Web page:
Ostracon of Ramesses III crushing an enemy
One of the most typical royal scenes is reproduced on this illustrated ostracon, king Ramesses III in the act of crushing the defeated enemy. The scene was widely used on pylons and external walls of temples.
On this piece the king is shown upright, his head adorned with red crown topped by the two feathers and the ram’s horn; leaning forward, he grasps the tightly bound arms of a kneeling Nubian captive with both hands.
The prisoner’s ethnic group is identified by the typical garb with large festooned neckpiece and by his short curly hair. In front of the king there are two cartouches containing the king’s name over a short line of text: “The Lord of the Two Lands, Usermaatre Meryamun, the Lord of the Two Lands, Ramesses, the one who crushes the foreign lands”.
Ostracon, the Greek term for potsherd, is used by Egyptologists to refer to sherds of pottery or limestone flakes, which were used as a cheap and readily available material on which write or draw.
The text and drawings often consist of letters, bills, personal notes, inventories, sketches and scribal exercises, but also of literary texts, like love poems and wisdom texts.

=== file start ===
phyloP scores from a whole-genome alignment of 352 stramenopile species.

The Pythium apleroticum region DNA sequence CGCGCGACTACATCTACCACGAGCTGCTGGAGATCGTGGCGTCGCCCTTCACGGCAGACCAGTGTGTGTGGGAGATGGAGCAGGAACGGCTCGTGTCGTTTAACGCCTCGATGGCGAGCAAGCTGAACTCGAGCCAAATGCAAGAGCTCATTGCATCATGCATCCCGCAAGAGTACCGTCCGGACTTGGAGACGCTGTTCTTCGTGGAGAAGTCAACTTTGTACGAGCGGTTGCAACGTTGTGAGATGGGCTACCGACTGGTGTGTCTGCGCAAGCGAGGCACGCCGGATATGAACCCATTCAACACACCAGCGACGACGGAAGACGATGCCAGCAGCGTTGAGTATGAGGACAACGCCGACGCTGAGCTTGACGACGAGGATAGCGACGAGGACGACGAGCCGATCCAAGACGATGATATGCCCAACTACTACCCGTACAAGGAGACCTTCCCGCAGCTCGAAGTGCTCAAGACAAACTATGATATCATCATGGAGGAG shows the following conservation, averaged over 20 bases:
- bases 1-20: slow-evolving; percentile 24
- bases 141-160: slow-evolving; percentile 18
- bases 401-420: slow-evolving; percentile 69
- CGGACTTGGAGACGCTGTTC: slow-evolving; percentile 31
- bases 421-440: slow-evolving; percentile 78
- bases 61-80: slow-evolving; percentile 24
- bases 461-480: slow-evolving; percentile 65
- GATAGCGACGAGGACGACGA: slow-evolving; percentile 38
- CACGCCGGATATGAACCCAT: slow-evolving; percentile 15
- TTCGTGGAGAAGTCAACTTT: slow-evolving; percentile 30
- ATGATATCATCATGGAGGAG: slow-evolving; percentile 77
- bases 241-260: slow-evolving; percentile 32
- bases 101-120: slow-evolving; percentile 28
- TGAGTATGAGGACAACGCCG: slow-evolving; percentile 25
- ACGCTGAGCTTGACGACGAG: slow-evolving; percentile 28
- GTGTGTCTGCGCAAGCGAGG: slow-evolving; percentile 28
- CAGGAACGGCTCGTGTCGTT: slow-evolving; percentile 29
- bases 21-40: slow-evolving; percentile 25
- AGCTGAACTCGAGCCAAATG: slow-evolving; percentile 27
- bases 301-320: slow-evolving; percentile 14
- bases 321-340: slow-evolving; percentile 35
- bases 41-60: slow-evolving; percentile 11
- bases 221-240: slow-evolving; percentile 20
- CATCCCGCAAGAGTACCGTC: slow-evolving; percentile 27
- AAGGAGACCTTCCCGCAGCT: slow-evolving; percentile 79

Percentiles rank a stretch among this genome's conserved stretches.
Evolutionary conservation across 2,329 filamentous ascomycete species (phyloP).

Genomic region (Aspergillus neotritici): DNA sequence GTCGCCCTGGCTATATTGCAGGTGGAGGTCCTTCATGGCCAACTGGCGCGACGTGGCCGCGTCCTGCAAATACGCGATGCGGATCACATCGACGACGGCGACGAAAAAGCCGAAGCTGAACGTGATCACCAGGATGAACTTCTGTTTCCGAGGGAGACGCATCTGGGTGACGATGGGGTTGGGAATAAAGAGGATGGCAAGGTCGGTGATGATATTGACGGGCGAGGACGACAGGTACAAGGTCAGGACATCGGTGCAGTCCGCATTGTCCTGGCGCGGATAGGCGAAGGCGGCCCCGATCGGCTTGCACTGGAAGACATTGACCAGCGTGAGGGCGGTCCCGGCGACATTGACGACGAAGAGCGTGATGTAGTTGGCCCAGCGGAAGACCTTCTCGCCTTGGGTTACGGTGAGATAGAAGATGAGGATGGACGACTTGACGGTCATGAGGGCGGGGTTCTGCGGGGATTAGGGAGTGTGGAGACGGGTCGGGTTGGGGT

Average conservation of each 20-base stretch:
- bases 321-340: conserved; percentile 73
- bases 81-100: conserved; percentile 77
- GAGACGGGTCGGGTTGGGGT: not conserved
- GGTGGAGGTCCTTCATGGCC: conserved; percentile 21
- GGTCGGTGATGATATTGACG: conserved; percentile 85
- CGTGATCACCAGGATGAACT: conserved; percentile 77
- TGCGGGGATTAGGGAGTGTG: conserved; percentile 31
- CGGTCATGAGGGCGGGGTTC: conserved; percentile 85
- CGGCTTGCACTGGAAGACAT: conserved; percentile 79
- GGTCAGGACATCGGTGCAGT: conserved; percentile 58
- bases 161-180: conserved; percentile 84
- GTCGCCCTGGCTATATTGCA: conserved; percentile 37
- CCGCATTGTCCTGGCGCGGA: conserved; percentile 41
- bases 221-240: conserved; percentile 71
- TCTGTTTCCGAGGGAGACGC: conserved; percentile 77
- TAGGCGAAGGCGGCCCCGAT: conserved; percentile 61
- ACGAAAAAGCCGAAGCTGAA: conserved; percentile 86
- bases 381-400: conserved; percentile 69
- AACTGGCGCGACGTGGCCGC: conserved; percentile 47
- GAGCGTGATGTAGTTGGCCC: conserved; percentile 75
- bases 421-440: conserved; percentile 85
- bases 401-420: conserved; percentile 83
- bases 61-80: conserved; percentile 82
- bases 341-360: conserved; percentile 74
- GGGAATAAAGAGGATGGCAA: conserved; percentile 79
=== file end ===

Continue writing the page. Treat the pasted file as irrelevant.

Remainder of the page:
Ramesses III had significant interactions with the Nubians, who were a neighboring people to the south of Egypt. During Ramesses III’s reign, there were both diplomatic and military engagements between Egypt and Nubia.
There is evidence of trade and cultural exchange between Egypt and Nubia during Ramesses III’s reign. Nubia was a source of valuable resources such as gold, ivory, and exotic goods, which were highly sought after by the Egyptians. This trade relationship contributed to the economic prosperity of both regions.
Ramesses III’s interactions with the Nubians involved both military cooperation and economic ties, reflecting the complex dynamics between ancient Egypt and its southern neighbors.
New Kingdom, 20th Dynasty, reign of Ramesses III, ca. 1186-1155 BC. Dimensions: 32.5 x 24.5 x 5 cm. Limestone with black ink drawing. From Deir el-Medina. Schiaparelli excavations, 1905. Now in the Egyptian Museum of Turin. S. 6279